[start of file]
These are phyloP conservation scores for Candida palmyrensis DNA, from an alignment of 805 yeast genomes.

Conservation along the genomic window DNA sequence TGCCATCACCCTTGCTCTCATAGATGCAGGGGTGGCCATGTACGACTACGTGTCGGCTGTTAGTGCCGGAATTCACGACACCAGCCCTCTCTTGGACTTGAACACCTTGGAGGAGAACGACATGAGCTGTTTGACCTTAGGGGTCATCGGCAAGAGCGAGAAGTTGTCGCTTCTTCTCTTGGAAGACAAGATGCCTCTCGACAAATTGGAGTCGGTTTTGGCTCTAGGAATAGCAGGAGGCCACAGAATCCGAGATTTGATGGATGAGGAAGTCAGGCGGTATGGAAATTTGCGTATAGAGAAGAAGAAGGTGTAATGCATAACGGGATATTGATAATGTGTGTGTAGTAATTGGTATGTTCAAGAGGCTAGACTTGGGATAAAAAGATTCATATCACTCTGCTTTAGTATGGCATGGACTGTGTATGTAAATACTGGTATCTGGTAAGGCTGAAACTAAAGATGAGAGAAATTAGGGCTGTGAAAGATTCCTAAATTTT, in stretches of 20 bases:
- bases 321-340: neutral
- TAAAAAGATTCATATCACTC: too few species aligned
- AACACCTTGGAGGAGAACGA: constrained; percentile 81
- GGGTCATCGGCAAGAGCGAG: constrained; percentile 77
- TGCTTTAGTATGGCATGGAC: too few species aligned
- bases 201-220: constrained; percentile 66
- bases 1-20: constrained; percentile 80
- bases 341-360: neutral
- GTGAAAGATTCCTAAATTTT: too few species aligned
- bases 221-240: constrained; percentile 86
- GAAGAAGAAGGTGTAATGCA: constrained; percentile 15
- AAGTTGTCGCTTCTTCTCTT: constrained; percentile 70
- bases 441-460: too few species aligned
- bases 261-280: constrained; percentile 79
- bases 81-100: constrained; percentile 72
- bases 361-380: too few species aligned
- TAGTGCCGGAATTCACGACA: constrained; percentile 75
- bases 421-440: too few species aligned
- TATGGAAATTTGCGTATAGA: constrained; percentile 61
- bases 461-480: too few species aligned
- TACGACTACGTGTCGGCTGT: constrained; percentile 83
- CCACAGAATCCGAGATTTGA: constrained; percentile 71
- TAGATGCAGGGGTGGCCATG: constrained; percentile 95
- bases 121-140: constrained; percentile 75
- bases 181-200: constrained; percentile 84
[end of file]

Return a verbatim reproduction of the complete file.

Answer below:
These are phyloP conservation scores for Candida palmyrensis DNA, from an alignment of 805 yeast genomes.

Conservation along the genomic window DNA sequence TGCCATCACCCTTGCTCTCATAGATGCAGGGGTGGCCATGTACGACTACGTGTCGGCTGTTAGTGCCGGAATTCACGACACCAGCCCTCTCTTGGACTTGAACACCTTGGAGGAGAACGACATGAGCTGTTTGACCTTAGGGGTCATCGGCAAGAGCGAGAAGTTGTCGCTTCTTCTCTTGGAAGACAAGATGCCTCTCGACAAATTGGAGTCGGTTTTGGCTCTAGGAATAGCAGGAGGCCACAGAATCCGAGATTTGATGGATGAGGAAGTCAGGCGGTATGGAAATTTGCGTATAGAGAAGAAGAAGGTGTAATGCATAACGGGATATTGATAATGTGTGTGTAGTAATTGGTATGTTCAAGAGGCTAGACTTGGGATAAAAAGATTCATATCACTCTGCTTTAGTATGGCATGGACTGTGTATGTAAATACTGGTATCTGGTAAGGCTGAAACTAAAGATGAGAGAAATTAGGGCTGTGAAAGATTCCTAAATTTT, in stretches of 20 bases:
- bases 321-340: neutral
- TAAAAAGATTCATATCACTC: too few species aligned
- AACACCTTGGAGGAGAACGA: constrained; percentile 81
- GGGTCATCGGCAAGAGCGAG: constrained; percentile 77
- TGCTTTAGTATGGCATGGAC: too few species aligned
- bases 201-220: constrained; percentile 66
- bases 1-20: constrained; percentile 80
- bases 341-360: neutral
- GTGAAAGATTCCTAAATTTT: too few species aligned
- bases 221-240: constrained; percentile 86
- GAAGAAGAAGGTGTAATGCA: constrained; percentile 15
- AAGTTGTCGCTTCTTCTCTT: constrained; percentile 70
- bases 441-460: too few species aligned
- bases 261-280: constrained; percentile 79
- bases 81-100: constrained; percentile 72
- bases 361-380: too few species aligned
- TAGTGCCGGAATTCACGACA: constrained; percentile 75
- bases 421-440: too few species aligned
- TATGGAAATTTGCGTATAGA: constrained; percentile 61
- bases 461-480: too few species aligned
- TACGACTACGTGTCGGCTGT: constrained; percentile 83
- CCACAGAATCCGAGATTTGA: constrained; percentile 71
- TAGATGCAGGGGTGGCCATG: constrained; percentile 95
- bases 121-140: constrained; percentile 75
- bases 181-200: constrained; percentile 84